NAFTA Battle: Nationalism vs. Globalism
Francis, Samuel, Insight on the News
After eight less-than-euphoric months in office, the Age of Clinton is witnessing a slow return of the political themes - and even the players - of 1992. This is part of a historical process that the stale interlude of the Clinton presidency can't reverse, and the main theme is the slow and seismic resurgence of American nationalism.
The occasion for its reappearance is the coming congressional debate on the North American Free Trade Agreement, and just recently, as Ross Perot's new book opposing NAFTA was about to hit the bookstores, who else should return to center stage but columnist Pat Buchanan, who also has a few things to say about the agreement.
Buchanan called a news conference with several friends and colleagues to announce a new group called Americans Against NAFTA At the news conference were Llewellyn Rockwell Jr. of the free market and free trade Ludwig von Mises Institute; James Sheehan of the free trade Competitive Enterprise Institute; William von Raab, the not-so-free-trade customs commissioner under Ronald Reagan; and veteran Mexico watcher Chris Whalen.
The grounds for their opposition vary. The free traders don't like NAFTA because it isn't really free, but managed, trade, and its labyrinthine rules and regulations would lock environmental laws into place for-ever. Economic nationalists such as Buchanan don't like it because it would sacrifice American jobs to a shadowy "development" somewhere down the highway.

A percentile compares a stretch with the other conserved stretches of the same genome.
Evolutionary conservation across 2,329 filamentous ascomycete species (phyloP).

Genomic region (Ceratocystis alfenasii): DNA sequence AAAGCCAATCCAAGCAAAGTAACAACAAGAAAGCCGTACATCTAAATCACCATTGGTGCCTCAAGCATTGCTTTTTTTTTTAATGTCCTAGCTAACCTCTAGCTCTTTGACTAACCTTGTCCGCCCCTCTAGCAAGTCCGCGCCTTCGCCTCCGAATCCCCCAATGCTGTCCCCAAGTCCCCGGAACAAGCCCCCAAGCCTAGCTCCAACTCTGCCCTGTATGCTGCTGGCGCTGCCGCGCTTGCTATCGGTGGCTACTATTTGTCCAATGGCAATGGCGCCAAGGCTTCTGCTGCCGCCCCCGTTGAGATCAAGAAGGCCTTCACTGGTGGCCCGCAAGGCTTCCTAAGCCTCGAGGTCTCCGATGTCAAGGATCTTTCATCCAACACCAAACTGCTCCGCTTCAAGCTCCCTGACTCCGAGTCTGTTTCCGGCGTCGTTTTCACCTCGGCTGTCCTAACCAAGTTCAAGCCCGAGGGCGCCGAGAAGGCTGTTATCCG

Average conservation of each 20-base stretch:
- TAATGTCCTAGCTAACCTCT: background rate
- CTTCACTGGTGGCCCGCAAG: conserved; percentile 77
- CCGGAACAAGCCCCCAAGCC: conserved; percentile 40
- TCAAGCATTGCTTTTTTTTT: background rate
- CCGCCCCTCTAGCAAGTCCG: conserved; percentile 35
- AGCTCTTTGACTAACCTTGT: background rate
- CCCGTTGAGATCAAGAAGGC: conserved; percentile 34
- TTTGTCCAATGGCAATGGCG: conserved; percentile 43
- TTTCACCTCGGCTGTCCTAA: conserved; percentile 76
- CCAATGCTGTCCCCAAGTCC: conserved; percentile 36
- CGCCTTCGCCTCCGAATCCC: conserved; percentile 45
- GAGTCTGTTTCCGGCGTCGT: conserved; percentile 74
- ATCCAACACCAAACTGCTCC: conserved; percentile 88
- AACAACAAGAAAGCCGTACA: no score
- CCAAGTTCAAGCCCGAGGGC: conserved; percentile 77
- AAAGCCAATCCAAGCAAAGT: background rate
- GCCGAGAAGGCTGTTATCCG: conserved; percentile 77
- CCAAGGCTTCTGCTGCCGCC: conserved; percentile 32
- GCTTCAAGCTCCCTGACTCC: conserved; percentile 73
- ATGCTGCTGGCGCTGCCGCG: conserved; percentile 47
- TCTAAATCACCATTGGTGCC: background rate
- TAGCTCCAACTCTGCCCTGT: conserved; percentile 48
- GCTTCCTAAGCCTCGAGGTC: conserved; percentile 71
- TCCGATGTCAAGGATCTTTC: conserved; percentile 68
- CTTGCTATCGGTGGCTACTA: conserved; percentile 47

Moreover, almost all at the news conference don't care for NAFTA because it would weaken American sovereignty and constitutional procedures. But mainly, it's safe to say, they all oppose NAFTA because it is a spiked gauntlet across the face of the American nation.
Negotiated in secret, slapped on a legislative "fast track" that won't even permit its amendment in Congress, pushed by millions of Mexican dollars to Washington public relations firms and lobbyists, NAFTA essentially points a shotgun at this country and commands marriage with a global regime in which our own identity and interests as a nation would vanish before the honeymoon was over.
Thus, NAFTA booster Henry Kissinger enthuses that the pact is only "the first vital step for a new kind of community of nations, built on a common base of democratic values, drawn strongly together by the free exchange of goods, services and capital, dedicated to human rights and committed to the preservation of the common environment. …